Ebed-Melech; Or, Unlooked for Sympathy and Help
Jeremiah 38:7-13
Now when Ebedmelech the Ethiopian, one of the eunuchs which was in the king's house, heard that they had put Jeremiah in the dungeon…

I. ITS CIRCUMSTANCES. These were such as to impress the mind of the prophet. He was deliberately consigned by the princes of the people to the dungeon, and the king consented, so that there would appear to be no appeal. His heart must have failed him as he felt himself sinking in the mire. In a prison like that he was in imminent danger of being forgotten and starved. Apparently it was intended as an effectual means of "putting out of the way." And all this was due to what? Doing his duty. The very persons whom he sought to benefit either turned against or ignored him. The whole situation was desperate. It appeared as if no human help could save. It is just at such times that faith receives its confirming, ultimate lessons.


1. In itself. It Was:

(1) Thoughtful. It has been suggested that, as the dungeon was in the palace, "he came to the knowledge of it by hearing Jeremiah's moans." This may or may not have been; but when he knew of the situation of the prophet he was concerned and full of sympathy. It is this spirit which true religion, and especially the gospel of Christ, ever fosters, and the world has need of it.

(2) Prompt. In a question like that of a few hours at the utmost, no delay had to be made if the prisoner was to be saved. As the king was "then sitting in the gate of Benjamin," he went out immediately and sought an audience. And he urged expedition. One of the finest recommendations of help is that it is given when it is needed. The case is taken up as if it were his own. How many philanthropies miss fire because they are kept too long without being carried into effect? Bis dat qui cito dat.

(3) Courageous. He went straight to the king, by whose order he must have known the thing had been done, and spoke with quick, nervous fearlessness and condemnation. There was not only feeling here, but principle. He was evidently careless as to the consequences to himself.

(4) Practical. Ebed-Melech meant that the thing should be done, and so he took the requisite steps to carry it out. Everything is thought Of and applied to the purpose. Even in the "old cast clouts" there is evidence of forethought and careful, if novel, application of means to ends.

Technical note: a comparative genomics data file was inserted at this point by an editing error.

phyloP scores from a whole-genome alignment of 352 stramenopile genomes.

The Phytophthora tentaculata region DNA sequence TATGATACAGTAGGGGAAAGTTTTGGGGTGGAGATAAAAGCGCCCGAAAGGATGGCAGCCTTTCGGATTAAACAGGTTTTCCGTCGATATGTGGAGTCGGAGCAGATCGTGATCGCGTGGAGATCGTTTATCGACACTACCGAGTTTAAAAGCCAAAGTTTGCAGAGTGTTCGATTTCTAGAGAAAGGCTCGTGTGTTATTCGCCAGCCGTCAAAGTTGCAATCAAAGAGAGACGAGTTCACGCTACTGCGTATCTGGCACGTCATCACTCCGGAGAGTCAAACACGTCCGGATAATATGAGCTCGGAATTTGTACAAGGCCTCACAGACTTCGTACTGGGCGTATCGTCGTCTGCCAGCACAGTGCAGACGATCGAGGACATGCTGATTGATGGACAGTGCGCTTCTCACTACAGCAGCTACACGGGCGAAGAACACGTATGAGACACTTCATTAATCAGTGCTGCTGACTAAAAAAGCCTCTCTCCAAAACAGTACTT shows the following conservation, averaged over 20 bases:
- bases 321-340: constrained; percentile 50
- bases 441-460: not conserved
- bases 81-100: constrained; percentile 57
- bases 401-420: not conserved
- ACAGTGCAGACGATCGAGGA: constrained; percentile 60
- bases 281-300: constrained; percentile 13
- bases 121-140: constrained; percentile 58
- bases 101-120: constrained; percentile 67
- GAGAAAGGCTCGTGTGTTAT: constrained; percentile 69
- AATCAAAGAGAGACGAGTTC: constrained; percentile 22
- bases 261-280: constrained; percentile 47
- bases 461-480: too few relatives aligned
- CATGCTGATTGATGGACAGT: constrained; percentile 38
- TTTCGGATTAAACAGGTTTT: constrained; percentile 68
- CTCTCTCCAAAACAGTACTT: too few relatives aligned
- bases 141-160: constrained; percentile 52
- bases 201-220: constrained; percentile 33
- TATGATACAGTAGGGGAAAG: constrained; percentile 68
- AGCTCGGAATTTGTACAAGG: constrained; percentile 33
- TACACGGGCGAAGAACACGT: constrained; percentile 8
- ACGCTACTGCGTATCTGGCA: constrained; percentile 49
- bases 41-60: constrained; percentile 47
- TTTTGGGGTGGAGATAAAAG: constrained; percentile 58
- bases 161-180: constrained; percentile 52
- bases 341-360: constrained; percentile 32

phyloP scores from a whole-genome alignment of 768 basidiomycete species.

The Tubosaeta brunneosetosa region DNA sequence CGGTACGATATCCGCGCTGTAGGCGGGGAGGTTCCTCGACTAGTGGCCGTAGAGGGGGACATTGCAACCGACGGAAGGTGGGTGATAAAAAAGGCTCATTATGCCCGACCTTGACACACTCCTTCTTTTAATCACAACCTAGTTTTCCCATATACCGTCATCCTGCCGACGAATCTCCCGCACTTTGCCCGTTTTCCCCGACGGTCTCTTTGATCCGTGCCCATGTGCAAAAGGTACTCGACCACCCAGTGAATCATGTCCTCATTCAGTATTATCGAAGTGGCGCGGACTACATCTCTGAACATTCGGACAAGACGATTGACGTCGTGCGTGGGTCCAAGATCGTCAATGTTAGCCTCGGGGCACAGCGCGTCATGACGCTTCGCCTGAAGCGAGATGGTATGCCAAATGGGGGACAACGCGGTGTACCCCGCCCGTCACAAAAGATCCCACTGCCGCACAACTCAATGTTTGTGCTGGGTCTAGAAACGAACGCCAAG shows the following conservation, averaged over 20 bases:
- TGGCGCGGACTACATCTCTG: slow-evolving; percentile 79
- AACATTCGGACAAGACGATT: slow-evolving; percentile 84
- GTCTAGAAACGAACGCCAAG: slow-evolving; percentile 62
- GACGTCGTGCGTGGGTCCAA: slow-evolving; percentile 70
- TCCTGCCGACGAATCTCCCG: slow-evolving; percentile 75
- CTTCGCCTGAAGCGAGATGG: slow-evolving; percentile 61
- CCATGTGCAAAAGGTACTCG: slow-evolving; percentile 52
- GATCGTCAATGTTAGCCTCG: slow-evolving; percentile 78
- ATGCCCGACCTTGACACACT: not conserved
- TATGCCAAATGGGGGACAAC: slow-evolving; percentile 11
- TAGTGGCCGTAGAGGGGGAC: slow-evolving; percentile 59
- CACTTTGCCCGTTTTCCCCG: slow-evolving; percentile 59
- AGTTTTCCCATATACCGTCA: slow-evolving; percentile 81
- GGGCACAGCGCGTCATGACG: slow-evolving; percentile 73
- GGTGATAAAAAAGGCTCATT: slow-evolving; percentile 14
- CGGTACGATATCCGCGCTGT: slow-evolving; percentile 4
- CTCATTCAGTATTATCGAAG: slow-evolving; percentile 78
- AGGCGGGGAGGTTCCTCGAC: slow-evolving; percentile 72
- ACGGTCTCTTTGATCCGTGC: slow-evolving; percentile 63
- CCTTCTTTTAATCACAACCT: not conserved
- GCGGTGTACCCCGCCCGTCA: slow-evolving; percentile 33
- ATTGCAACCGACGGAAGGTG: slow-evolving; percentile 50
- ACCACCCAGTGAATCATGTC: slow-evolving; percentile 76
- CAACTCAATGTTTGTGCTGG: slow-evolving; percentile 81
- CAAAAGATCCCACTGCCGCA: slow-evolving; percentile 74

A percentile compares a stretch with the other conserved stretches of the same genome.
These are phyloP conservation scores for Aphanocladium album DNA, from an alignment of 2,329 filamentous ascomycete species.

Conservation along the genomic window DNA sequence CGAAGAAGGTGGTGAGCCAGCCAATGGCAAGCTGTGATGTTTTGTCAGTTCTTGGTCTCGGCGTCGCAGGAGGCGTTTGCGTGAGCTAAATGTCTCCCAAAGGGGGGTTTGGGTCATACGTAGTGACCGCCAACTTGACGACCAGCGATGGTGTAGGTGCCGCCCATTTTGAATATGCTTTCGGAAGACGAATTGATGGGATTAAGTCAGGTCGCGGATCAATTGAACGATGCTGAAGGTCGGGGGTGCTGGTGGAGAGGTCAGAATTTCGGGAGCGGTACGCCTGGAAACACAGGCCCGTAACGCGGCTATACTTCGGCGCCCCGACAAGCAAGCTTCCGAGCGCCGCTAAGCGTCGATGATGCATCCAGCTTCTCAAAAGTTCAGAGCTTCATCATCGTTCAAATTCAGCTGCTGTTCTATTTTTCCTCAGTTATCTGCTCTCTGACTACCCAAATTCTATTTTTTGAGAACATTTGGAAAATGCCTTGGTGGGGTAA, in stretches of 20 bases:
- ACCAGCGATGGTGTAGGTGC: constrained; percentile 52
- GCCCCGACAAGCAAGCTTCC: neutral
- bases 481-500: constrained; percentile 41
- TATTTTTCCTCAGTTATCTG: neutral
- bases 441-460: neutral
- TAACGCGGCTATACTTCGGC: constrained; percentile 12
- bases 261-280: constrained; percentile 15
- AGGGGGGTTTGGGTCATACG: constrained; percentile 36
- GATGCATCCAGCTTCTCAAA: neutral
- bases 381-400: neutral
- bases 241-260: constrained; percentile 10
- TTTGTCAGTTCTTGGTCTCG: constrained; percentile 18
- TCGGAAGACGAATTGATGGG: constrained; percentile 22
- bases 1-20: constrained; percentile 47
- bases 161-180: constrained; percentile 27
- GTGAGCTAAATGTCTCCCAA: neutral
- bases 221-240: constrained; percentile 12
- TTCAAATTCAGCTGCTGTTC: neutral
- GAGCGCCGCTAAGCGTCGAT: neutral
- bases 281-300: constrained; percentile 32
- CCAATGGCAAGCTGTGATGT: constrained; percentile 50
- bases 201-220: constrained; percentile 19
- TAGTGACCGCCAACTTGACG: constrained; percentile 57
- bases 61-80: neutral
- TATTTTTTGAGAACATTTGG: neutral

2. In its origin. Ebed-Melech was:

(1) An alien.Not a Jew, and one from his office disqualified from participating in the benefits of the covenant. It is the more remarkable that none of Jeremiah's countrymen interposed.

(2) A servant of a vicious king. The establishments of such princes are usually stamped with the same character, and their members are but the creatures of their masters. There is something doubly unlooked for, therefore, in such an advocate and friend. It is like a salutation from one of "Caesar's household."

(3) It is also probable that he was one called out by the occasion. No mention of him is made either before or after.


1. True religion does not depend upon conventional forms. Not that these are therefore without value, but they are not of the essence of religion. It is Divine faith, with its outflowing charities and works, that alone can save man and glorify God. Rahab the harlot and Naaman the Syrian are but instances of many for really outside of the kingdom of God, but really within it. Let each ask, "Am I, who have received so much privilege, really a child of grace?"

2. The kingdom of God is always stronger than it seems. As to Elijah the assurance," Yet I have left me seven, thousand, in Israel," so to Jeremiah is this experience. We are never justified in despairing of human nature if God be in his world.

3. Implicit trust in God as the only Saviour. The raising up of such a deliverer was so unique and unexpected as to call attention to it as a work of God, It was supernatural and special, and spoke of gracious intervention. He would not abandon his servant, nor will he any who put their trust in him. - M.

Parallel Verses
KJV: Now when Ebedmelech the Ethiopian, one of the eunuchs which was in the king's house, heard that they had put Jeremiah in the dungeon; the king then sitting in the gate of Benjamin;

WEB: Now when Ebedmelech the Ethiopian, a eunuch, who was in the king's house, heard that they had put Jeremiah in the dungeon (the king then sitting in the gate of Benjamin),

Ebed-Melech, the Model of Kindness
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